Scott Rupert for Ohio’s U.S. Senate
Changing the Way Politics is Done

...What difference does it make what they legislate if they don’t have to live with it?

ISSUE: Term Limits
The late Senator Robert Byrd served 57 years in Congress. An astounding accomplishment: one man represented his State for over one-third of it’s 146-year existence and for nearly two-thirds of his life. While many of Senator Byrd’s achievements are remarkable, I’m fairly certain our Founders never intended for any individual to sit in Congress for a period long enough to measure more than half their lifetime. I doubt they considered a time would come when men and women would desire to make a career of politics. Insomuch as our Founders set the age of eligibility for a Senate seat at 30, at a time when the average lifespan was well under 50; a certain degree of term limit was not only implied, it was virtually guaranteed.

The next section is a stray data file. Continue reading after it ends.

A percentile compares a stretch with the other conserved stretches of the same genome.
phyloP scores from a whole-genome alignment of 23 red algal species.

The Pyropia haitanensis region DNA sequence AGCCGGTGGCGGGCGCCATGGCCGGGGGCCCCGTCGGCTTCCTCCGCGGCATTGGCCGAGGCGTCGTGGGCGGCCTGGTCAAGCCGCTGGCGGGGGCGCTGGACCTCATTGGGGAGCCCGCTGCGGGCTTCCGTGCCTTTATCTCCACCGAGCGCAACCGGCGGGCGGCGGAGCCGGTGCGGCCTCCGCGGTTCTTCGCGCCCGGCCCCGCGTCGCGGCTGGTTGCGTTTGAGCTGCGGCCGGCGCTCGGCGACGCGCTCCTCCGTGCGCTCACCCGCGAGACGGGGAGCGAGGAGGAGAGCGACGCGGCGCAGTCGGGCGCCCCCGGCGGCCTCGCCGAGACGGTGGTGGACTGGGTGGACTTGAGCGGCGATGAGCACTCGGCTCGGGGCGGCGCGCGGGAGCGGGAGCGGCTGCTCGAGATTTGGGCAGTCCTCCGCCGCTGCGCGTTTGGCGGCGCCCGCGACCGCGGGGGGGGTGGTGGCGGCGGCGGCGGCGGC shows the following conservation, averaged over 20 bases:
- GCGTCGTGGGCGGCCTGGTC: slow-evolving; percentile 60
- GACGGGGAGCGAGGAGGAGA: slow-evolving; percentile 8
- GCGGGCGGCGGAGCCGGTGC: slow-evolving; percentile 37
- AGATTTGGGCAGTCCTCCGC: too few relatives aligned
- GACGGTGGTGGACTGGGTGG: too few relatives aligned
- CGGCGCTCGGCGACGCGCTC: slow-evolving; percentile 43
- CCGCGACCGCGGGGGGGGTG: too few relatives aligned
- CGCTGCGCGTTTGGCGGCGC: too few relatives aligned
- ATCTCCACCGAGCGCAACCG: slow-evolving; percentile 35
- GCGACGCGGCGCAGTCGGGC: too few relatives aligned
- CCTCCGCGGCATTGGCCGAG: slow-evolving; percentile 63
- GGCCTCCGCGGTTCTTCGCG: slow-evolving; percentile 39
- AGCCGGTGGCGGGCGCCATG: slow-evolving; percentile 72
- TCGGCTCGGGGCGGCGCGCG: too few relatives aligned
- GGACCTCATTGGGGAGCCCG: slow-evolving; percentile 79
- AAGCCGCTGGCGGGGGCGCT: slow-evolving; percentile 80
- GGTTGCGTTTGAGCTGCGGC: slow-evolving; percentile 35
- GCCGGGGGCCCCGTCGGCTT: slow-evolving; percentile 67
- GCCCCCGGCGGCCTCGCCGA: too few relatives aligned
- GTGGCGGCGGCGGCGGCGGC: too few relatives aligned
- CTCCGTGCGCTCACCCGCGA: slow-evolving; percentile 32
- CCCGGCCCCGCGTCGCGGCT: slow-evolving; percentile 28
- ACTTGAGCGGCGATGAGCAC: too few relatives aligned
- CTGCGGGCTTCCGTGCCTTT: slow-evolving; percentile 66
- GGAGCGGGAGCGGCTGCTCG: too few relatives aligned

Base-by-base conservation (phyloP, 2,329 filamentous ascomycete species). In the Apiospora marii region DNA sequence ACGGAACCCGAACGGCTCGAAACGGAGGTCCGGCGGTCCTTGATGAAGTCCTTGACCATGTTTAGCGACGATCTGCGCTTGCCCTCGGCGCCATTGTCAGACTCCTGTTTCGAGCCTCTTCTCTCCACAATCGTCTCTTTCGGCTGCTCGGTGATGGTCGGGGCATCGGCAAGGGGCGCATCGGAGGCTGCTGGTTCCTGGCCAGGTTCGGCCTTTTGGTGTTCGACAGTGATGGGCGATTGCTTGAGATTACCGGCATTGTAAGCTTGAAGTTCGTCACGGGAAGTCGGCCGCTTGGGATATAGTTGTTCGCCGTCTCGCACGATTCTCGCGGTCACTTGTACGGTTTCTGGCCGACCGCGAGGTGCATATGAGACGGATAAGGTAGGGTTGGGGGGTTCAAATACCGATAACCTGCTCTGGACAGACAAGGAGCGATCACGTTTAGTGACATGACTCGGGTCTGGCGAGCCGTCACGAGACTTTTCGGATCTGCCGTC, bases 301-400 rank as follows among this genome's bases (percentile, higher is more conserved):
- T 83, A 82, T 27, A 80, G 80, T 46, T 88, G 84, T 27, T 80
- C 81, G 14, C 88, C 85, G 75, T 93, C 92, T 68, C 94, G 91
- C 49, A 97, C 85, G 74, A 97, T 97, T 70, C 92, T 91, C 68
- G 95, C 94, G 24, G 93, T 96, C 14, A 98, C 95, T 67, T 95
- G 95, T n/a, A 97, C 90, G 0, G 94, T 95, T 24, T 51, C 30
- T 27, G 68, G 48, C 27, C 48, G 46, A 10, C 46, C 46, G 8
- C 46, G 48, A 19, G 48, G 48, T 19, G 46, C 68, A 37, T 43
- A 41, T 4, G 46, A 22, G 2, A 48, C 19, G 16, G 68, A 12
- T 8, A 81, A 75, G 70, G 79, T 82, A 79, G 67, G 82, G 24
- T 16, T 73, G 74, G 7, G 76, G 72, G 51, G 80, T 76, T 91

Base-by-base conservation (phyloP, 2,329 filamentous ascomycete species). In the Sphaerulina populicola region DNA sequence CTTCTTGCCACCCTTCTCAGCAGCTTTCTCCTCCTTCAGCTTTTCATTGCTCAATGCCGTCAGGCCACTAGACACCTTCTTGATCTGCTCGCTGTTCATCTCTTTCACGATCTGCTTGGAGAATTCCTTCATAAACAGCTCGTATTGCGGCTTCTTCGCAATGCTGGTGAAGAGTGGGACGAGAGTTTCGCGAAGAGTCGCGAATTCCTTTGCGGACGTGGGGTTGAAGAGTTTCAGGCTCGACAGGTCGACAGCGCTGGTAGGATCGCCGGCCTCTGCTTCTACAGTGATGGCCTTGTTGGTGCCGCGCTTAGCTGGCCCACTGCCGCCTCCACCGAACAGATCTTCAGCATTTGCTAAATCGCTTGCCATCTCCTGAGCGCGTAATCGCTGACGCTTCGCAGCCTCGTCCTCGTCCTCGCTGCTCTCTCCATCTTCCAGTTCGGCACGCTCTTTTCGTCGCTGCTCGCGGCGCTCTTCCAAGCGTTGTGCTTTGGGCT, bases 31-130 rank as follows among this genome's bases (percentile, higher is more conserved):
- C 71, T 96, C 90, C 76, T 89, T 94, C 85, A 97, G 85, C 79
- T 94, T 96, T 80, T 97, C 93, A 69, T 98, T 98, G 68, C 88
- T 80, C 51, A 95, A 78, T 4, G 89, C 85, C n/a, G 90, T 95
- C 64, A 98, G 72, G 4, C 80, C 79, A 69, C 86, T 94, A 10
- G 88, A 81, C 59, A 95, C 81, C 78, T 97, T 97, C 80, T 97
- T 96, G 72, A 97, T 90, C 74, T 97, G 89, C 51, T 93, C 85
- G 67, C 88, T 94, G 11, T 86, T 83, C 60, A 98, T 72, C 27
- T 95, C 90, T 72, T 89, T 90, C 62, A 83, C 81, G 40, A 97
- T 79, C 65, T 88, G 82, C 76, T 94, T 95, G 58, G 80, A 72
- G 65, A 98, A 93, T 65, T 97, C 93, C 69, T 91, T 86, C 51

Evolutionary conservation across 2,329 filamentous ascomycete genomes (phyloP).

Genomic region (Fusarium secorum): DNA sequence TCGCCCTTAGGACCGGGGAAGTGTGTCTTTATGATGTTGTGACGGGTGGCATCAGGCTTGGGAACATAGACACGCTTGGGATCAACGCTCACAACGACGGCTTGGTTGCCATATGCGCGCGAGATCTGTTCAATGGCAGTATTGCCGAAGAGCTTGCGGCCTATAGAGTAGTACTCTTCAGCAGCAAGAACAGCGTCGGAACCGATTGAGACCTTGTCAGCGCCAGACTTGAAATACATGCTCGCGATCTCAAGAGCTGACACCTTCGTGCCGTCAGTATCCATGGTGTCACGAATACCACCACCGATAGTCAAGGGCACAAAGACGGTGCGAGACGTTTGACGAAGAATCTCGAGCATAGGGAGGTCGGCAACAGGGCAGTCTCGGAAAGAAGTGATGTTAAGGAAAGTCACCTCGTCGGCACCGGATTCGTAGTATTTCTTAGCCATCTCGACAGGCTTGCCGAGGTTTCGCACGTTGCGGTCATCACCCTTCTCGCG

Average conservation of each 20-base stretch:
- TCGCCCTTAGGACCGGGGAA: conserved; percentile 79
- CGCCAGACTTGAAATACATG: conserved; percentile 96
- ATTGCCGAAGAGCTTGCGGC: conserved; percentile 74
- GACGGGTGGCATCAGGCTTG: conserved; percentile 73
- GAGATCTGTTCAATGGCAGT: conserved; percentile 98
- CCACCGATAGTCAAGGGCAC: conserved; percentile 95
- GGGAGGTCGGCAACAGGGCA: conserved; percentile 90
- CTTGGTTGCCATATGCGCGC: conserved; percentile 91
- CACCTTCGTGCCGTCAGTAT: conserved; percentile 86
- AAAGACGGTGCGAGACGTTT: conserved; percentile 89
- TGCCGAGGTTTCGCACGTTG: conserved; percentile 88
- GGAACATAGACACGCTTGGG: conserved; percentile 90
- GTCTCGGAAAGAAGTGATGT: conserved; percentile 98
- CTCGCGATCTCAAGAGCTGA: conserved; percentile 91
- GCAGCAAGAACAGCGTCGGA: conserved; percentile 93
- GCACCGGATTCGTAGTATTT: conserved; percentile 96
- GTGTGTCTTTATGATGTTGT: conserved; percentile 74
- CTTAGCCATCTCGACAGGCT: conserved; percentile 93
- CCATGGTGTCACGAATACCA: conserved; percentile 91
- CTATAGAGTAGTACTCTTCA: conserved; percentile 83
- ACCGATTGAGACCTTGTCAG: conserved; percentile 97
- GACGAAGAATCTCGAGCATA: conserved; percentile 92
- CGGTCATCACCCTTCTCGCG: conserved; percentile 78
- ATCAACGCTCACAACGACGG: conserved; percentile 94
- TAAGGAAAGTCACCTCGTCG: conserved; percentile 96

Advances in modern medicine have extended our lives to lengths the Framers could not have dreamed of. Had they imagined a time when a lady or gentleman could hold a seat—any seat—in Congress for more than half a century (or that anyone would want to), I’m certain they would have included a limit of some kind.

IDEA:
I propose a limit of 12 years. That would be two terms in the Senate, or 6 terms in the House of Representatives or a combination of both. Afterwards, one’s career as a politician on the national level would be essentially over. The only exception being a run for the White House. This would, of course, apply only to federal government; the States may set whatever limit they see fit upon their own legislators.

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